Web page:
Adaptive Interaction and Dementia
Adaptive Interaction is a term that describes a method of communication that can help caregivers connect with people living with dementia who have lost the ability to communicate verbally. It is not difficult to learn and it can help to provide contact and engagement, even as the dementia advances.
A common effect of advancing dementia is that the ability to speak can be gradually diminished, until people retain little or no capacity for verbal communication, relying instead on sounds or movements. Despite this, research has shown that people living with advanced dementia do still retain the desire to communicate. (Ellis & Astell, 2006)
This is important, as often people who have lost the capacity for speech are regarded as being withdrawn and consequently shut off from the world around them. Being able to communicate without speech can reduce social isolation, improve quality of life and allow more opportunities for caregivers to engage with people living with advanced dementia.
Connection is Instinctive
Everyone is born with an instinctive desire to connect with other people. We see this in the way a baby will attempt to communicate, perhaps by smiling, crying, opening and closing their tiny hands, or making eye contact. As adults we recognize, enjoy, and respond to these actions, often encouraging them by imitating the sounds and gestures that the baby is making. By mirroring these actions we enable and encourage the baby to engage in social interaction, even before they are able to speak.
Social connection is something that we take for granted, but research indicates that it could also be a key skill that could help us to engage with people as they age and lose the ability to communicate verbally. The way we interact with babies may, in fact, hold the key to how we might communicate with people living with advanced dementia who have lost the capacity to speak.
Mirroring and Observation
Viewed through the lens of Adaptive Interaction, seemingly random actions by people living with advanced dementia, such as tapping, crying out, or repetitive bodily movements can be interpreted as possibly communicative, as opposed to random, or even problematic. It may be, in fact, that by copying, or mirroring the actions, and by paying attention to the mood of the person involved, the caregiver might find a way to communicate with someone unable to speak. More importantly, those individuals with dementia may once again, experience human connection and engagement with their loved ones.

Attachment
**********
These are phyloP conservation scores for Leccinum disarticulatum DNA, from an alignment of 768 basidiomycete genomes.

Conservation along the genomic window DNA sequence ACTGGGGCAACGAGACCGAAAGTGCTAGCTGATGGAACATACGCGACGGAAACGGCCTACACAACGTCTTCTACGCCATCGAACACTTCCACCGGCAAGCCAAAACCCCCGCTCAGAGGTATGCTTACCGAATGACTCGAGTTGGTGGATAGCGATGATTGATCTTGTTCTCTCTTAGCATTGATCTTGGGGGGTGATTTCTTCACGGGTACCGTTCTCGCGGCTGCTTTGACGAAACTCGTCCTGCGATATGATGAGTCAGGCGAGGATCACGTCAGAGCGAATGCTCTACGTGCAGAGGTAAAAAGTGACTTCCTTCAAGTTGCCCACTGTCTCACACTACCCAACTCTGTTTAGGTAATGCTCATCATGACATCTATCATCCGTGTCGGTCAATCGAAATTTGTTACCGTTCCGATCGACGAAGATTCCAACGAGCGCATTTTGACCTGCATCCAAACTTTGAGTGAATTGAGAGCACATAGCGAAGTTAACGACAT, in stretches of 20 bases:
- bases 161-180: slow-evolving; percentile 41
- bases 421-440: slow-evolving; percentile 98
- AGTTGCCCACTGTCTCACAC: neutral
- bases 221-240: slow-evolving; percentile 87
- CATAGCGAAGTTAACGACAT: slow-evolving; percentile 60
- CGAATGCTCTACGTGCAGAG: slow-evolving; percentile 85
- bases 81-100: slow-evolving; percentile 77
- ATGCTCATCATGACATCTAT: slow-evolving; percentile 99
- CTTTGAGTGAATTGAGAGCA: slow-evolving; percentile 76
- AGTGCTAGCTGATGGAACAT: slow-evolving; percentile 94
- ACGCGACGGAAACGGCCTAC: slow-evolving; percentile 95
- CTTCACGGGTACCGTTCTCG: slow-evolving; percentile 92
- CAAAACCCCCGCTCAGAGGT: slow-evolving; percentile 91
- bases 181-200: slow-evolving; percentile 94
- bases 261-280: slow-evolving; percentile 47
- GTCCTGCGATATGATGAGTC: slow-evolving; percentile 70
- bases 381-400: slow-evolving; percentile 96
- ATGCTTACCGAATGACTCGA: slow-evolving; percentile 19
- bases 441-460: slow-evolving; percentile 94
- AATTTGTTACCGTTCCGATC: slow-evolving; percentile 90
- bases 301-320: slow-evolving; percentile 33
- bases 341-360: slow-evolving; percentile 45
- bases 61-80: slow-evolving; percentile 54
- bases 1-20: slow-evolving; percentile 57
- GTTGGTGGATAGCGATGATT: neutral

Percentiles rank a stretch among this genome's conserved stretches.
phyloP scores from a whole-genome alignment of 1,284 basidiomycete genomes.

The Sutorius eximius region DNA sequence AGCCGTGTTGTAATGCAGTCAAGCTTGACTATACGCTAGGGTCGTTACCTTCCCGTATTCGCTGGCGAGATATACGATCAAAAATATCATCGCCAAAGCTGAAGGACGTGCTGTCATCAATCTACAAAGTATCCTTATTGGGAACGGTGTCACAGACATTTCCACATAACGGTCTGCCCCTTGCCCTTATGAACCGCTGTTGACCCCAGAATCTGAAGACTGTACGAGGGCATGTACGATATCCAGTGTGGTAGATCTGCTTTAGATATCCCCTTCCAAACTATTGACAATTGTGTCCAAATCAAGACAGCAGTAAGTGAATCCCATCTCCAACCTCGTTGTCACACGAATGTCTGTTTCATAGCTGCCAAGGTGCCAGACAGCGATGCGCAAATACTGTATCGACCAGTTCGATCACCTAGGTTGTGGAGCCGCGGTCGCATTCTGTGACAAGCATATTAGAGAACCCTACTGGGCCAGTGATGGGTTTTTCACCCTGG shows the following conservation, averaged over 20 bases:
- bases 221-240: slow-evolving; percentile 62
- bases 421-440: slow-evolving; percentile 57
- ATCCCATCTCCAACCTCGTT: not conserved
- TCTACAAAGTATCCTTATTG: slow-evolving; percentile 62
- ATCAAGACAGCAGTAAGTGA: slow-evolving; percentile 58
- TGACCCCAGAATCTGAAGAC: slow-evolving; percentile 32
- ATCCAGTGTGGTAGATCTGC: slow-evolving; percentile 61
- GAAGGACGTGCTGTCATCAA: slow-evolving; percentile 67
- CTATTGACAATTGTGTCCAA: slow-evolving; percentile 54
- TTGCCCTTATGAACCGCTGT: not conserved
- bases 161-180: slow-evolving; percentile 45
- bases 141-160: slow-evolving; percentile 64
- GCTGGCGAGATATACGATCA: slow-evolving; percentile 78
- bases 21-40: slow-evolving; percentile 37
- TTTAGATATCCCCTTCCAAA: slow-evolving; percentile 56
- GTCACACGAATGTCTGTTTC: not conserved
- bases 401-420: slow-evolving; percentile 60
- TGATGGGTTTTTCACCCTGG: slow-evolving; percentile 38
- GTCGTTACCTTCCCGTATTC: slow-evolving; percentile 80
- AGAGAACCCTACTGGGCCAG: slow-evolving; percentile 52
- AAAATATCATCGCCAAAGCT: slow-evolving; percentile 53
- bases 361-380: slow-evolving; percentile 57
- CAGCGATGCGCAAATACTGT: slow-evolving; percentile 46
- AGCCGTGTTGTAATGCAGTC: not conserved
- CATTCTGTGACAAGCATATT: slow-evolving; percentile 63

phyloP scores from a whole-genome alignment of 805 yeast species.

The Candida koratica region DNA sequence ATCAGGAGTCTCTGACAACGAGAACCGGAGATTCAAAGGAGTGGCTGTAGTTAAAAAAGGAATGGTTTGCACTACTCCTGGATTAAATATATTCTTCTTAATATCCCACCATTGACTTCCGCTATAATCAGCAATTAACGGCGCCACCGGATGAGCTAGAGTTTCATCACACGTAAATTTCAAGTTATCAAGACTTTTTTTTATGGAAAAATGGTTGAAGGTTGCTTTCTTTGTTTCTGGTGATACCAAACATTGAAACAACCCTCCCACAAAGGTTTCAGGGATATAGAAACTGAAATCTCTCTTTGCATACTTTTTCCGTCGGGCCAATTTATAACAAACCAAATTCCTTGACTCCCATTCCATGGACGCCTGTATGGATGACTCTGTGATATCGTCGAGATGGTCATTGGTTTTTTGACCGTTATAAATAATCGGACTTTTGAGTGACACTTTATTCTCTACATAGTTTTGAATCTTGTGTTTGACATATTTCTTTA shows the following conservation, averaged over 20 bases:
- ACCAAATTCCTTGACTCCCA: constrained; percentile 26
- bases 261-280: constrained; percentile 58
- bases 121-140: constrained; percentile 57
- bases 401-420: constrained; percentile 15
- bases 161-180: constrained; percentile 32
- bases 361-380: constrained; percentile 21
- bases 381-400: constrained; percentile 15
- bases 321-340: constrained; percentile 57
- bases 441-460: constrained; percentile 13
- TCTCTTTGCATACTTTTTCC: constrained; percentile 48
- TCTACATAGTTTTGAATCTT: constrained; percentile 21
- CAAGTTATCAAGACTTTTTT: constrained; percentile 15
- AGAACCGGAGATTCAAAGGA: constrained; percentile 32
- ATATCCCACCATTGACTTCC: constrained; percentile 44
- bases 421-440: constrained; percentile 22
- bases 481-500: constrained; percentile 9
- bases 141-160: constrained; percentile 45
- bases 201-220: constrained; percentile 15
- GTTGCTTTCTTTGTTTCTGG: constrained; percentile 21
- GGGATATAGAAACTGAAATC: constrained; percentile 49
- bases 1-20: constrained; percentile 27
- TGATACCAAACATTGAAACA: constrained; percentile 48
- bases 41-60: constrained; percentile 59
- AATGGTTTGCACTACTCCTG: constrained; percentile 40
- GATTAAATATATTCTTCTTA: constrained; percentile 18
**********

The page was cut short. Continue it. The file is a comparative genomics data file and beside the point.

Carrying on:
The key principle of Adaptive Interaction is to view all behavior, such as sounds, movements and facial expressions, as potentially intentional attempts to communicate. This approach is primarily based on carefully looking for and observing actions such as sounds, movements, eye contact, gestures, etc., made by the nonverbal partner. These observations can then be used to try to develop an understanding of the ways in which the individual may be attempting to communicate. As these hypotheses are created, the observer can then experiment with reflecting back, or imitating (mirroring) these actions, which may develop into nonverbal conversations.
The actions in question can and will vary enormously from person to person. As mentioned above, examples may include tapping on a surface, touching hands, facial expressions, clapping, movement of feet, other bodily movements, smiling, or even crying out..
It is important to understand that Adaptive Interaction is not a panacea that will fit every person and every circumstance. Equally important for it to be beneficial, the caregiver must genuinely want to connect with the person involved, otherwise it could degenerate into simple mimicry, which would be harmful.
There is a lot of research and a lot of literature available on the subject of Adaptive Interaction and, for any caregivers struggling to communicate with someone who has lost the capacity to speak, it is potentially a valuable skill to investigate and learn.
If you need any assistance in connecting with additional information on the subject of Adaptive Interaction, contact us at firstname.lastname@example.org and we will endeavor to connect you with material that will be helpful.